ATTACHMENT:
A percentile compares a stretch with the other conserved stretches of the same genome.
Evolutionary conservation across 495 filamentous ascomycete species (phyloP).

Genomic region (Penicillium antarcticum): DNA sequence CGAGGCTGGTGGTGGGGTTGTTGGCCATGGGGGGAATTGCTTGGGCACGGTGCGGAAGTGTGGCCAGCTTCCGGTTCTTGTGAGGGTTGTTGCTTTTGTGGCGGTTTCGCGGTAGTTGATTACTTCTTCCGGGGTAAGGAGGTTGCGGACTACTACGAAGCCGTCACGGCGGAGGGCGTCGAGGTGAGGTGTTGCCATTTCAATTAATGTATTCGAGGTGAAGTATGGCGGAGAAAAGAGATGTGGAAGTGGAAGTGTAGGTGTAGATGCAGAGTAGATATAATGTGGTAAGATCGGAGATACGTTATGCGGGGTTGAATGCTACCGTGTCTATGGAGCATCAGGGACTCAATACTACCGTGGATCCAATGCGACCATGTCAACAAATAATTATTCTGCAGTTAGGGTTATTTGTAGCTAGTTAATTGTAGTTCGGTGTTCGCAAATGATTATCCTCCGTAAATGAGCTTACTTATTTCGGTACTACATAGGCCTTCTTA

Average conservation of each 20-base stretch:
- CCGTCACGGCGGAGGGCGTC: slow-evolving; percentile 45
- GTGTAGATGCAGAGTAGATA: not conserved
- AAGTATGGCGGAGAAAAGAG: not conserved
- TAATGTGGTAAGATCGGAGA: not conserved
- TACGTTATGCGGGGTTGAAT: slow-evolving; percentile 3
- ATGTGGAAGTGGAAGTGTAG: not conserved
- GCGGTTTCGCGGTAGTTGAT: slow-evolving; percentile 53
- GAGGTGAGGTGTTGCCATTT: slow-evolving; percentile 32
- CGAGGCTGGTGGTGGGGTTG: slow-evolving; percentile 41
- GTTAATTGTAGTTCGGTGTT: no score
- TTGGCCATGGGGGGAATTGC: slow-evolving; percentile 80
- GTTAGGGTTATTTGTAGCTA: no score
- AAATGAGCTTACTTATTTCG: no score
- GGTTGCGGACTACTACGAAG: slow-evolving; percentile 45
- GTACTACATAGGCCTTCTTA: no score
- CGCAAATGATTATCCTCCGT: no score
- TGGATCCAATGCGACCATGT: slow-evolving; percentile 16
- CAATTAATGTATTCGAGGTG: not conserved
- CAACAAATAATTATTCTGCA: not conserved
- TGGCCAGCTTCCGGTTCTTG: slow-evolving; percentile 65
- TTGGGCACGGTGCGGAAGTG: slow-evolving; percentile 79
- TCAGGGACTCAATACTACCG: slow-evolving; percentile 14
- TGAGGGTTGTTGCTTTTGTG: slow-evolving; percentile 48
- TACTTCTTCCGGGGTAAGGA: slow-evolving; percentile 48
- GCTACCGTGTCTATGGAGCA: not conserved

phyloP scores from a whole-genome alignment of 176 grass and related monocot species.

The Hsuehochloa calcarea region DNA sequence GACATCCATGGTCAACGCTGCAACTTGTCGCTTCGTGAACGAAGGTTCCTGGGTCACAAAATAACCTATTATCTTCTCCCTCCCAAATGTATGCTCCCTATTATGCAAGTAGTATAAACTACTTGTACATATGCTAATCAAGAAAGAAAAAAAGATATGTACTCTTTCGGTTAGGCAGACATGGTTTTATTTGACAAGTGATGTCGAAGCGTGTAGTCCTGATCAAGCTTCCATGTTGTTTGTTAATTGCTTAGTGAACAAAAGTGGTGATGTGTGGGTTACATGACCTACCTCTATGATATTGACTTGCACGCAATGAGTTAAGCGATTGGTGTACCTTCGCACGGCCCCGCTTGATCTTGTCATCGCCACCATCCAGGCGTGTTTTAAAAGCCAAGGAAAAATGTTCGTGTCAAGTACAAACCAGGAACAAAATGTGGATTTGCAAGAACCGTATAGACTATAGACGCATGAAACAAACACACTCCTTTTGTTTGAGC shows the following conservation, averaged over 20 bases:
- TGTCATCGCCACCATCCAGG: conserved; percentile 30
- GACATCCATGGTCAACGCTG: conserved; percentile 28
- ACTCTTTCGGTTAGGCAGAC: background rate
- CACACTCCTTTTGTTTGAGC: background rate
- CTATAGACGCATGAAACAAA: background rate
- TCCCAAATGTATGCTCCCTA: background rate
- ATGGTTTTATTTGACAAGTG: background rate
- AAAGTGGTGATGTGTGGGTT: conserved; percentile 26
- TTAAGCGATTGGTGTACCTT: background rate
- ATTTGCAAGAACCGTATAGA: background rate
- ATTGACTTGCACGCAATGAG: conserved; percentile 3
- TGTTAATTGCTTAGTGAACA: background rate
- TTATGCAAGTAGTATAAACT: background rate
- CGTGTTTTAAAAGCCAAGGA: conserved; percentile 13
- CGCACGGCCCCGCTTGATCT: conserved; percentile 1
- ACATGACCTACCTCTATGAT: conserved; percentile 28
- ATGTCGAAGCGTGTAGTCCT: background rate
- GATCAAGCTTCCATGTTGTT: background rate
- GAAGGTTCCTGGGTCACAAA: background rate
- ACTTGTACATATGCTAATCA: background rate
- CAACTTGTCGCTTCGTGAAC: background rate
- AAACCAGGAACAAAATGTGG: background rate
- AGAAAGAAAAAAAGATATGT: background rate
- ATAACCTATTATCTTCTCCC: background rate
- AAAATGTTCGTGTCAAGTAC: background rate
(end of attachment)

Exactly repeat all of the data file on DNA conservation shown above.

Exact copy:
A percentile compares a stretch with the other conserved stretches of the same genome.
Evolutionary conservation across 495 filamentous ascomycete species (phyloP).

Genomic region (Penicillium antarcticum): DNA sequence CGAGGCTGGTGGTGGGGTTGTTGGCCATGGGGGGAATTGCTTGGGCACGGTGCGGAAGTGTGGCCAGCTTCCGGTTCTTGTGAGGGTTGTTGCTTTTGTGGCGGTTTCGCGGTAGTTGATTACTTCTTCCGGGGTAAGGAGGTTGCGGACTACTACGAAGCCGTCACGGCGGAGGGCGTCGAGGTGAGGTGTTGCCATTTCAATTAATGTATTCGAGGTGAAGTATGGCGGAGAAAAGAGATGTGGAAGTGGAAGTGTAGGTGTAGATGCAGAGTAGATATAATGTGGTAAGATCGGAGATACGTTATGCGGGGTTGAATGCTACCGTGTCTATGGAGCATCAGGGACTCAATACTACCGTGGATCCAATGCGACCATGTCAACAAATAATTATTCTGCAGTTAGGGTTATTTGTAGCTAGTTAATTGTAGTTCGGTGTTCGCAAATGATTATCCTCCGTAAATGAGCTTACTTATTTCGGTACTACATAGGCCTTCTTA

Average conservation of each 20-base stretch:
- CCGTCACGGCGGAGGGCGTC: slow-evolving; percentile 45
- GTGTAGATGCAGAGTAGATA: not conserved
- AAGTATGGCGGAGAAAAGAG: not conserved
- TAATGTGGTAAGATCGGAGA: not conserved
- TACGTTATGCGGGGTTGAAT: slow-evolving; percentile 3
- ATGTGGAAGTGGAAGTGTAG: not conserved
- GCGGTTTCGCGGTAGTTGAT: slow-evolving; percentile 53
- GAGGTGAGGTGTTGCCATTT: slow-evolving; percentile 32
- CGAGGCTGGTGGTGGGGTTG: slow-evolving; percentile 41
- GTTAATTGTAGTTCGGTGTT: no score
- TTGGCCATGGGGGGAATTGC: slow-evolving; percentile 80
- GTTAGGGTTATTTGTAGCTA: no score
- AAATGAGCTTACTTATTTCG: no score
- GGTTGCGGACTACTACGAAG: slow-evolving; percentile 45
- GTACTACATAGGCCTTCTTA: no score
- CGCAAATGATTATCCTCCGT: no score
- TGGATCCAATGCGACCATGT: slow-evolving; percentile 16
- CAATTAATGTATTCGAGGTG: not conserved
- CAACAAATAATTATTCTGCA: not conserved
- TGGCCAGCTTCCGGTTCTTG: slow-evolving; percentile 65
- TTGGGCACGGTGCGGAAGTG: slow-evolving; percentile 79
- TCAGGGACTCAATACTACCG: slow-evolving; percentile 14
- TGAGGGTTGTTGCTTTTGTG: slow-evolving; percentile 48
- TACTTCTTCCGGGGTAAGGA: slow-evolving; percentile 48
- GCTACCGTGTCTATGGAGCA: not conserved

phyloP scores from a whole-genome alignment of 176 grass and related monocot species.

The Hsuehochloa calcarea region DNA sequence GACATCCATGGTCAACGCTGCAACTTGTCGCTTCGTGAACGAAGGTTCCTGGGTCACAAAATAACCTATTATCTTCTCCCTCCCAAATGTATGCTCCCTATTATGCAAGTAGTATAAACTACTTGTACATATGCTAATCAAGAAAGAAAAAAAGATATGTACTCTTTCGGTTAGGCAGACATGGTTTTATTTGACAAGTGATGTCGAAGCGTGTAGTCCTGATCAAGCTTCCATGTTGTTTGTTAATTGCTTAGTGAACAAAAGTGGTGATGTGTGGGTTACATGACCTACCTCTATGATATTGACTTGCACGCAATGAGTTAAGCGATTGGTGTACCTTCGCACGGCCCCGCTTGATCTTGTCATCGCCACCATCCAGGCGTGTTTTAAAAGCCAAGGAAAAATGTTCGTGTCAAGTACAAACCAGGAACAAAATGTGGATTTGCAAGAACCGTATAGACTATAGACGCATGAAACAAACACACTCCTTTTGTTTGAGC shows the following conservation, averaged over 20 bases:
- TGTCATCGCCACCATCCAGG: conserved; percentile 30
- GACATCCATGGTCAACGCTG: conserved; percentile 28
- ACTCTTTCGGTTAGGCAGAC: background rate
- CACACTCCTTTTGTTTGAGC: background rate
- CTATAGACGCATGAAACAAA: background rate
- TCCCAAATGTATGCTCCCTA: background rate
- ATGGTTTTATTTGACAAGTG: background rate
- AAAGTGGTGATGTGTGGGTT: conserved; percentile 26
- TTAAGCGATTGGTGTACCTT: background rate
- ATTTGCAAGAACCGTATAGA: background rate
- ATTGACTTGCACGCAATGAG: conserved; percentile 3
- TGTTAATTGCTTAGTGAACA: background rate
- TTATGCAAGTAGTATAAACT: background rate
- CGTGTTTTAAAAGCCAAGGA: conserved; percentile 13
- CGCACGGCCCCGCTTGATCT: conserved; percentile 1
- ACATGACCTACCTCTATGAT: conserved; percentile 28
- ATGTCGAAGCGTGTAGTCCT: background rate
- GATCAAGCTTCCATGTTGTT: background rate
- GAAGGTTCCTGGGTCACAAA: background rate
- ACTTGTACATATGCTAATCA: background rate
- CAACTTGTCGCTTCGTGAAC: background rate
- AAACCAGGAACAAAATGTGG: background rate
- AGAAAGAAAAAAAGATATGT: background rate
- ATAACCTATTATCTTCTCCC: background rate
- AAAATGTTCGTGTCAAGTAC: background rate